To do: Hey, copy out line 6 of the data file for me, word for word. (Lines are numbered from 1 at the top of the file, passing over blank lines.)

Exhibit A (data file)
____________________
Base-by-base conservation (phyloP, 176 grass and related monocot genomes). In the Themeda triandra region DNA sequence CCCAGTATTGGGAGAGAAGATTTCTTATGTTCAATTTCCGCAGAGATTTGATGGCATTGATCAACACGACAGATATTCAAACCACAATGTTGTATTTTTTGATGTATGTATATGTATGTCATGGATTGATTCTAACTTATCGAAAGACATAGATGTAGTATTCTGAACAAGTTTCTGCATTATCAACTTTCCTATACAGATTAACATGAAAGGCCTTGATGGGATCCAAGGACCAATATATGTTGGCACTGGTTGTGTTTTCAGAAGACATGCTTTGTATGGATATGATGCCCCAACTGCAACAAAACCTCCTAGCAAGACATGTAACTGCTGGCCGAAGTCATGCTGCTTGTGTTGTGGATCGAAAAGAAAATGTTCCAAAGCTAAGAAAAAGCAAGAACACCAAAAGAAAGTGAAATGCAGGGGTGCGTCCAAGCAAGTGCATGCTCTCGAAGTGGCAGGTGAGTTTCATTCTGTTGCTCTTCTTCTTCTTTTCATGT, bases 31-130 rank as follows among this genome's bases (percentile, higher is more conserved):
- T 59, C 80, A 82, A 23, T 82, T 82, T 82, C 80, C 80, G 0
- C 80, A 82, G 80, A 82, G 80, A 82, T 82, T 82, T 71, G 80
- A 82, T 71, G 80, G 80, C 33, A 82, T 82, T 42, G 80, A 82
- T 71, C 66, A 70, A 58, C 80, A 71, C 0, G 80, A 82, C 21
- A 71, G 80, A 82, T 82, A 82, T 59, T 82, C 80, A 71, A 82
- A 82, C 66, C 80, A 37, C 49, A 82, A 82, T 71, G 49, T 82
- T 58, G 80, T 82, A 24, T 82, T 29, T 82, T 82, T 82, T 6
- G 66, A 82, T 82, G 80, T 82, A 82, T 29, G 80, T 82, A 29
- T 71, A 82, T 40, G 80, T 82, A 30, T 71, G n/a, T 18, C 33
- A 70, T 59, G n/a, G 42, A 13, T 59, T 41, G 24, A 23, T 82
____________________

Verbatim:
- A 71, G 80, A 82, T 82, A 82, T 59, T 82, C 80, A 71, A 82